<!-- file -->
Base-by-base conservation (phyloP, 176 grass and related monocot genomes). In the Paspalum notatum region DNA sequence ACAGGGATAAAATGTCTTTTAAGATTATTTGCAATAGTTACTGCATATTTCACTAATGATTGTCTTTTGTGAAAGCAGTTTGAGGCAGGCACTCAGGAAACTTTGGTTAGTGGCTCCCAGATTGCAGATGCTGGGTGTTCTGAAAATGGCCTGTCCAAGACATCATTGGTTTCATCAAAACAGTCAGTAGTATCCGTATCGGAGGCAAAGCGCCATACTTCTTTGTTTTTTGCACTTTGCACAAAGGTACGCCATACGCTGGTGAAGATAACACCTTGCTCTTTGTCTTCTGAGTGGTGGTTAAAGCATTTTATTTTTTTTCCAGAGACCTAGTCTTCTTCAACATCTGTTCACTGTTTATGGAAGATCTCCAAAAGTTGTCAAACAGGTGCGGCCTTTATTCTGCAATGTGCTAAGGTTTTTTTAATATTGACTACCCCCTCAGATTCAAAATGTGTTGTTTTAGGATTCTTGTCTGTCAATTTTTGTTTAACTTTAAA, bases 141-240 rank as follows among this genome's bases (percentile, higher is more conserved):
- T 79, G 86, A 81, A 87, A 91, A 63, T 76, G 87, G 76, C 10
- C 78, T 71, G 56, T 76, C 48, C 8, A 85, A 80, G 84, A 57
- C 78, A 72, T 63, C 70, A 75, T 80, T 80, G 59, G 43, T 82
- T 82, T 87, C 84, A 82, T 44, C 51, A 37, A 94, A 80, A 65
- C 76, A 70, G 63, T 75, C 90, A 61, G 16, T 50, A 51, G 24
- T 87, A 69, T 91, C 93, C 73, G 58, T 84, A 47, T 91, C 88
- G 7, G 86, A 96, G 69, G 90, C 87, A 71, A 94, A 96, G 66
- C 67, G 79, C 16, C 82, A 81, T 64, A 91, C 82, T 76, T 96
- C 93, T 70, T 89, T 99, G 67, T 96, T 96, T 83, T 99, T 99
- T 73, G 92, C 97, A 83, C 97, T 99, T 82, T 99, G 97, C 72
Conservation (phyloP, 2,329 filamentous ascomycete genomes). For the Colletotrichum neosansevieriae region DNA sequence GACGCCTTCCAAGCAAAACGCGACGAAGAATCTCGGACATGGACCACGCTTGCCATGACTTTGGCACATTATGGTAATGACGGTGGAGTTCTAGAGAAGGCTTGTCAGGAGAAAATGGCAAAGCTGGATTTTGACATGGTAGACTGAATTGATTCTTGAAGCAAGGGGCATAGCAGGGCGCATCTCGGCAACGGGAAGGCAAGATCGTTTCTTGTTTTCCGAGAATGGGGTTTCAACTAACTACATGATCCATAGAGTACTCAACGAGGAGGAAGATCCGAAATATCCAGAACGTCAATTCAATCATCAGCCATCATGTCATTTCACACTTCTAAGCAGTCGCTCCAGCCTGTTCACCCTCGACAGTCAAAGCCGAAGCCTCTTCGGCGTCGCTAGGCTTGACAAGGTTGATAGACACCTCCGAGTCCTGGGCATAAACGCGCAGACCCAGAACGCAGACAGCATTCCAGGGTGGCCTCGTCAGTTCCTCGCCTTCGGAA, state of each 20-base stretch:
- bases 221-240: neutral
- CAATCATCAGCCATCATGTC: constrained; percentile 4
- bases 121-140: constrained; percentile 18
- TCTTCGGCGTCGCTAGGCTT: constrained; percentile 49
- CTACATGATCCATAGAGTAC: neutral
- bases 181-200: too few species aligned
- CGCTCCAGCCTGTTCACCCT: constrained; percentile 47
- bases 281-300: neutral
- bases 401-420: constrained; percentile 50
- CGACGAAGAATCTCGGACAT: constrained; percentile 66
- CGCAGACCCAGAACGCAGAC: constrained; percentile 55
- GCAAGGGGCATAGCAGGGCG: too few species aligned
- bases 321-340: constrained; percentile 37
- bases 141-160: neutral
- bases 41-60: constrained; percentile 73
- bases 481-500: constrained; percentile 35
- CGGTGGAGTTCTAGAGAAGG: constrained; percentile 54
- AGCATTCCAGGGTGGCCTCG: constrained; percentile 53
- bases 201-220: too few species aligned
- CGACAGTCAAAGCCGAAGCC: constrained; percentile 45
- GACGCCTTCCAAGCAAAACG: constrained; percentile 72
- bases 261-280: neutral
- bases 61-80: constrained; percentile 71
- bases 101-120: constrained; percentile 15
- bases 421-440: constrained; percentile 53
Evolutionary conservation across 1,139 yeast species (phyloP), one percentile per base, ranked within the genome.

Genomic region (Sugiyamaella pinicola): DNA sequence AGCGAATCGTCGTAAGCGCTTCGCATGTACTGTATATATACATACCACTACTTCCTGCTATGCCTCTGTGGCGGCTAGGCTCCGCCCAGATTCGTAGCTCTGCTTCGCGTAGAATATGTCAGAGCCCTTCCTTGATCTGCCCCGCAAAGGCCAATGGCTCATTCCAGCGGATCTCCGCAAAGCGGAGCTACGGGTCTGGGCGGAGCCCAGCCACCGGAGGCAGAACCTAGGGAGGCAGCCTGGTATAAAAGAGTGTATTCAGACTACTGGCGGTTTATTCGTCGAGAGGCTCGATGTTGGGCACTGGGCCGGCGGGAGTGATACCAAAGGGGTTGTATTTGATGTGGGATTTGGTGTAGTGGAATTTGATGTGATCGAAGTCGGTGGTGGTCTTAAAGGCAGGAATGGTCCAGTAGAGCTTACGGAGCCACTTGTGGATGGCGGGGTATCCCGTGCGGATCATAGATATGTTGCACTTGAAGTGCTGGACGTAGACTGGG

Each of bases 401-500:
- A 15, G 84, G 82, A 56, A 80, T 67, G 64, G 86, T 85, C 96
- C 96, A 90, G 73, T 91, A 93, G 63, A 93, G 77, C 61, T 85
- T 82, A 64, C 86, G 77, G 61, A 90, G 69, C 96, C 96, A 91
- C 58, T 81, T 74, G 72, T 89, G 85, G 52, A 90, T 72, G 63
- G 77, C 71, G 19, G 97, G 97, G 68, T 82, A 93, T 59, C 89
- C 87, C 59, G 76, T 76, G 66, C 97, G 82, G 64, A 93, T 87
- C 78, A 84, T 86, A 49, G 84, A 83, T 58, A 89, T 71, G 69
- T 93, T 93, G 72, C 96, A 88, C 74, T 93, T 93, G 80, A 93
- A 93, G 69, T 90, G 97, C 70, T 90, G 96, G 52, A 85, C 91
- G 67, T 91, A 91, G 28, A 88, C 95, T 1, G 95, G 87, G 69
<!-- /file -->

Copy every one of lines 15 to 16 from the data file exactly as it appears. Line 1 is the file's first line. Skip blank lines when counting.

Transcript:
- bases 121-140: constrained; percentile 18
- TCTTCGGCGTCGCTAGGCTT: constrained; percentile 49